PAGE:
Good taste of olive oil supports good cause at U-M Cardiovascular Center

ANN ARBOR, Mich. - One of the newest olive oils offered among the flawless selection at Zingerman's in Ann Arbor is Owens Creek, a Sicilian varietal that brings together good taste and a good cause.

The University of Michigan Cardiovascular Center receives $4 from every bottle sold of Owens Creek.

The full-flavored, smooth-textured oil with a peppery finish is grown at Owens Ranch in California by Walter Hewlett who is extending the family legacy of innovation into healthy new products for the kitchen.

"We're very interested in prevention. One of the ways we can also do that is to promote products which are generally healthy for the heart," says cardiologist Kim Eagle, M.D.,a director of the U-M Cardiovascular Center.

"Olive oil is a monounsaturated fat. A tablespoon or two a day of olive oil reduces cardiovascular risk. Extra virgin olive oil, like Owens Creek, tends to lower blood pressure."

The story of this olive oil actually starts in Ann Arbor when Albion Walter Hewlett, Walter's grandfather, became one of the youngest medical professors in U-M history and an early advocate of the electrocardiogram.

While A. Walter is well-known in the world of cardiology, it's his son William Hewlett who made Hewlett a household name with Hewlett-Packard, one of the most successful companies of the 20th century.

Now Walter Hewlett, the second oldest of William Hewlett's children, has created an impressive launch into olive oil production with an old-world growing style of wide spacing on a farm of 5,000 trees on 35 acres of orchard land.

Although the trees are just 3years old and at the very beginning of their producing years, the oil is already remarkably good. The California Olive Oil Council has awarded Owens Creek a gold medal for the flavor of the Sicilian varietal.

The 2010 Los Angeles International Extra Virgin Olive Oil Competition presented a gold medal award to Owens Creek Company for their Quartetto Classico Tuscan Blend. In addition, a silver medal award was presented for Owens Creek's Quartetto Viola Sicilian Blend.

"My sister and I ended up inheriting a ranch called Redington Ranch, which is on the east side of the San Joaquin Valley," says Walter Hewlett, a physicist and musician who had great times in his finishes of the Boston marathon.

"At that time I didn't know anything about really good olive oil. I didn't realize the difference between a high-end Tuscan oil and the oil that you can buy in your local grocery store. I learned what a wonderful food this is and how it can really change the eating experience.

"When a customer buys a bottle of Owens Creek olive oil, I hope they will get a great experience from tasting it and say, ‘Gee, this is something I'd like to have with my food.' " Hewlett says.

All the trees at Owens Creek are straight from Italian rootstock, not hybrids. Olives are handpicked and pressed within 24 hours. Because of warmer temperatures at Owens Creek which is located in Mariposa County, in the Sierra foothills of Yosemite National Park, Hewlett's oil is one of the first into the press each fall.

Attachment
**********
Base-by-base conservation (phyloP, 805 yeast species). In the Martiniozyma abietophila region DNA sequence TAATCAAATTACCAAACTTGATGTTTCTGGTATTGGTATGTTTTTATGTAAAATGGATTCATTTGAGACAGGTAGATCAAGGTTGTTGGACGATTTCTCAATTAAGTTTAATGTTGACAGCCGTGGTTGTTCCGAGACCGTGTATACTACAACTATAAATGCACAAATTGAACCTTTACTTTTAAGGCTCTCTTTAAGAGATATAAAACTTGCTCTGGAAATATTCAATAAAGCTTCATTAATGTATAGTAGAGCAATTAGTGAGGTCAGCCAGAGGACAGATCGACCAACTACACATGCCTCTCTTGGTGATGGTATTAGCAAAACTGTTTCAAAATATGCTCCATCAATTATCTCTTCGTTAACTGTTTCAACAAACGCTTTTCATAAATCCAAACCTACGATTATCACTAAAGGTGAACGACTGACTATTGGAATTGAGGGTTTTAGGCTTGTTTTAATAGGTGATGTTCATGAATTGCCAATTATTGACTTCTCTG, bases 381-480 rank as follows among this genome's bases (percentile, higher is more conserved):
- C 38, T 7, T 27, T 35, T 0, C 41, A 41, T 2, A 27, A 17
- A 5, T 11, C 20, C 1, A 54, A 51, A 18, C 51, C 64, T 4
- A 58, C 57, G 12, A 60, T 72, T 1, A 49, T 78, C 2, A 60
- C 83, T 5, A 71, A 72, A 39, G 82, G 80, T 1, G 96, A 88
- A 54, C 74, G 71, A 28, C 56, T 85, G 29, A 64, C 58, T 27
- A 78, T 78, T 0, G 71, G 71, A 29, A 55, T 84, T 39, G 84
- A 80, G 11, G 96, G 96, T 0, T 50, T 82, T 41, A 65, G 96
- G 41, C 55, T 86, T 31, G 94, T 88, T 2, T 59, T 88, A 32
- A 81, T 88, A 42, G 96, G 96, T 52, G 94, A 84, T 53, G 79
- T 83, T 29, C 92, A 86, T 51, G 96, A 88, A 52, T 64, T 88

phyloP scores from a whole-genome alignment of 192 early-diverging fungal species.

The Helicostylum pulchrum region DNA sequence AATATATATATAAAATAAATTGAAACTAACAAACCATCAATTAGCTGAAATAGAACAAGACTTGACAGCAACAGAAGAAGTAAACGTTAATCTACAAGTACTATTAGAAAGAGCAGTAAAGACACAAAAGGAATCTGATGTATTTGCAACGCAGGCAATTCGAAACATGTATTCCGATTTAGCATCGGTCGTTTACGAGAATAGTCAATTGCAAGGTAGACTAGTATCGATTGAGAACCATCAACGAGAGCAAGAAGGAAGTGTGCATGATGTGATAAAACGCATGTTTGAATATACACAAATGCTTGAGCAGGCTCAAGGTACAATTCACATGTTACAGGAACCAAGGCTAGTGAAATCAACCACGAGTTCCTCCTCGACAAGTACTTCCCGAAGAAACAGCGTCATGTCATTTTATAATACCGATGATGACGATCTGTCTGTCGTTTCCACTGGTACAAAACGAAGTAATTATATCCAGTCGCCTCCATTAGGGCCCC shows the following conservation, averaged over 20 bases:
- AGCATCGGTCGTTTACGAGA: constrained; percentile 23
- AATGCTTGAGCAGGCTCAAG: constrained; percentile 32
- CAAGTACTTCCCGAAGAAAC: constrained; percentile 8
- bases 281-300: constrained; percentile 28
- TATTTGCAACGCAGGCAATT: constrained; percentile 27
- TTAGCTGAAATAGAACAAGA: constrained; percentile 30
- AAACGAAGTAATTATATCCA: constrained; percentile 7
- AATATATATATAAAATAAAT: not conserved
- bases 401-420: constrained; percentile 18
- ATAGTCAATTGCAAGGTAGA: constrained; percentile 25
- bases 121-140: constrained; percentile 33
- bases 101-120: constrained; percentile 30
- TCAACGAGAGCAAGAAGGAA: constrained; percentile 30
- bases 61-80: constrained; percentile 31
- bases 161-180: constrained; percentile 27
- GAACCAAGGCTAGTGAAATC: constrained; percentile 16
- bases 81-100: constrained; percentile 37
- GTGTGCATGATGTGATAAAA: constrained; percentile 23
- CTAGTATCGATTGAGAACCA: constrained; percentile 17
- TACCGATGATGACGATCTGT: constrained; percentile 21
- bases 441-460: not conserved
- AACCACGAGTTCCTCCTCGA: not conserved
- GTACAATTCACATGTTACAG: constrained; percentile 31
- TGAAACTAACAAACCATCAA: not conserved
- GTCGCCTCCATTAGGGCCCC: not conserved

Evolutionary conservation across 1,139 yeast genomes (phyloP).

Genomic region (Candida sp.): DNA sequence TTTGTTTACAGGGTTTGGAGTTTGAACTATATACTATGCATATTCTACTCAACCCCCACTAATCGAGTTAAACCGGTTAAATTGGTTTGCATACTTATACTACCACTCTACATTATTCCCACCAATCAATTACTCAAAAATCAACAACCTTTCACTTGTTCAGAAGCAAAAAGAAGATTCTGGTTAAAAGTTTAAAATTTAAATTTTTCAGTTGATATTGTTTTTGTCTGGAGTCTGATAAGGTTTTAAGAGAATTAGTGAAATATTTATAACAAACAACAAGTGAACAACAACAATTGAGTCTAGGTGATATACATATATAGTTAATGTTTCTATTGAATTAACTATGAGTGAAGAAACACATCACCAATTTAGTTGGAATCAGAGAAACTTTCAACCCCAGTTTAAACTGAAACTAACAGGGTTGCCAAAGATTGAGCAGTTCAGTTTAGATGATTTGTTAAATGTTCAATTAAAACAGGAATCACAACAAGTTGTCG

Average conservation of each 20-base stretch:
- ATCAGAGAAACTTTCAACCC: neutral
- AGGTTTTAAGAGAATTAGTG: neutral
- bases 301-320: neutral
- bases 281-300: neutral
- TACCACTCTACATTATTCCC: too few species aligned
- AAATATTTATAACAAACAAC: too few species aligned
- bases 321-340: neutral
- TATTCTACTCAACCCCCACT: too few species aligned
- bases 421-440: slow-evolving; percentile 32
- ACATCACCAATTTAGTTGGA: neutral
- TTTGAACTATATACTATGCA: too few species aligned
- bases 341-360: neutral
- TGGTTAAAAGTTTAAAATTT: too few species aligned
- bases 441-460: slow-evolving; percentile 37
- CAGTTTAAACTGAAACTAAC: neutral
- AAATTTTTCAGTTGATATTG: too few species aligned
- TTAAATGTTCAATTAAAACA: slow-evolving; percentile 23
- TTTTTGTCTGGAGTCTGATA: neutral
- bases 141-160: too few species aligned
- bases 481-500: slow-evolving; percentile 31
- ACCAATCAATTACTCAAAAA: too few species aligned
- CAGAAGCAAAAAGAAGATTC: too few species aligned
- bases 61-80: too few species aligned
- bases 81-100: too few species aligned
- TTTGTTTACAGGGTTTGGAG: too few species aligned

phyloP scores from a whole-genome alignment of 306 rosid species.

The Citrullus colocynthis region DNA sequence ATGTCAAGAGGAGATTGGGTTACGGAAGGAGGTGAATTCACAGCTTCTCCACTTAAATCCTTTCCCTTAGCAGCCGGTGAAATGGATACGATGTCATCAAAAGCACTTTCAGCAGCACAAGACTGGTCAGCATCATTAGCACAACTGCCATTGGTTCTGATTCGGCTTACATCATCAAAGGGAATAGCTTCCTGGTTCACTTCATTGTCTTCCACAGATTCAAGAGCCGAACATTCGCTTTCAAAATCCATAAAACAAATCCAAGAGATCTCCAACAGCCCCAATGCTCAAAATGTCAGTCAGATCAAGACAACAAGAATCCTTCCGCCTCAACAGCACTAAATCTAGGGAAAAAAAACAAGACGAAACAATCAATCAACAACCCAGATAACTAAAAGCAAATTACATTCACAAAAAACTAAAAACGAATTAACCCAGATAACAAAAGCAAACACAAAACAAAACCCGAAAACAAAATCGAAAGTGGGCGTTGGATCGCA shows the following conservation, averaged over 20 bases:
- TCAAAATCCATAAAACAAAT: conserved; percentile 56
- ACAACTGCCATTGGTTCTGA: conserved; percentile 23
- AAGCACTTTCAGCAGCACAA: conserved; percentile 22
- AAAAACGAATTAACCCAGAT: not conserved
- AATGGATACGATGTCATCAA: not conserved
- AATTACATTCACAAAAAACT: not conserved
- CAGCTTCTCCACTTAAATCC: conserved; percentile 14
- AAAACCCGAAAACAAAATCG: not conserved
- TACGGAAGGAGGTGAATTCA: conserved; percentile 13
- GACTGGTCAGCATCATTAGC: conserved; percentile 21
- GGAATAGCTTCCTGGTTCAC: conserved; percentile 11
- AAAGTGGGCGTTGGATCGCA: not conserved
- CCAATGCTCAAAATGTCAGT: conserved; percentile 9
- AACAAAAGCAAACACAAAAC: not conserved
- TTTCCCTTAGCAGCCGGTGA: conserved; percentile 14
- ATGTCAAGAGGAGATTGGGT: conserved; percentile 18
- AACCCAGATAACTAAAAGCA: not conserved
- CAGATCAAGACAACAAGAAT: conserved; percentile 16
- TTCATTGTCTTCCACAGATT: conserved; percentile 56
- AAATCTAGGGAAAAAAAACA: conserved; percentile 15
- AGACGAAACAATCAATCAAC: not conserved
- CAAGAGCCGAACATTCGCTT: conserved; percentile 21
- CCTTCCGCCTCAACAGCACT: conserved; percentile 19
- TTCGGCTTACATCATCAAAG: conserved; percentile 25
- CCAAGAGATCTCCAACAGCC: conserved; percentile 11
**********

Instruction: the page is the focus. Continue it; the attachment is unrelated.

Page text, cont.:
"I eat a lot of olive oil and the fact that it tastes really good and it's good for you is one of those rare opportunities," says Zingerman's co-founder Ari Weinzweig. "There are a lot of things in life that probably feel good, but they're not so good for you. This is one where you're really getting both-it's the best of both worlds."

Zingerman's is a popular delicatessen and upscale food retailer known nationwide for its selection of olive oils, breads and cheeses.

"The partnership between the Hewlett family, the Cardiovascular Center and Zingerman's offers the potential to promote health in our community and raise money for cardiovascular research, particularly in preventive cardiology," says Eagle, the U-M cardiologist.

"Often innovative ideas are not yet tested enough to go to a traditional funding organization like the National Institutes of Health or even the American Heart Association, so donors and foundations can have a huge impact on our program by helping us seed early ideas," he says.

About 15 years ago, the Hewletts honored their grandfather, Albion Walter Hewlett, with an endowed professorship at the U-M Cardiovascular Center.

That professorship was bestowed on Eagle, an expert in heart attack treatment guidelines, advocate for school-based programs to reduce childhood obesity, and co-author of "Heart of a Champion," which chronicles the health journey of legendary U-M football coach Bo Schembechler.

The University of Michigan is on the forefront of innovative, advanced efforts to combat the magnitude of cardiovascular disease, the nation's leading cause of death.

Its skilled teams study and treat cardiovascular diseases -- from high cholesterol, high blood pressure, heart attacks, heart failure and stroke to aneurysms, arrhythmias, heart valve disease and heart-related birth defects.

"If I could just say, ‘One of the things I did with my life was to promote some really good eating habits, promote a great food, get Americans to wake up to what a wonderful thing olive oil is'
that would be an achievement in itself. I would be so happy and proud to be able to say I was part of that," Hewlett says.

To order online, go to Zingerman's mail order at

To learn more about preventative cardiology, go to the U-M Cardiovascular Center web site

Owens Creek Company

Written by Shantell M. Kirkendoll

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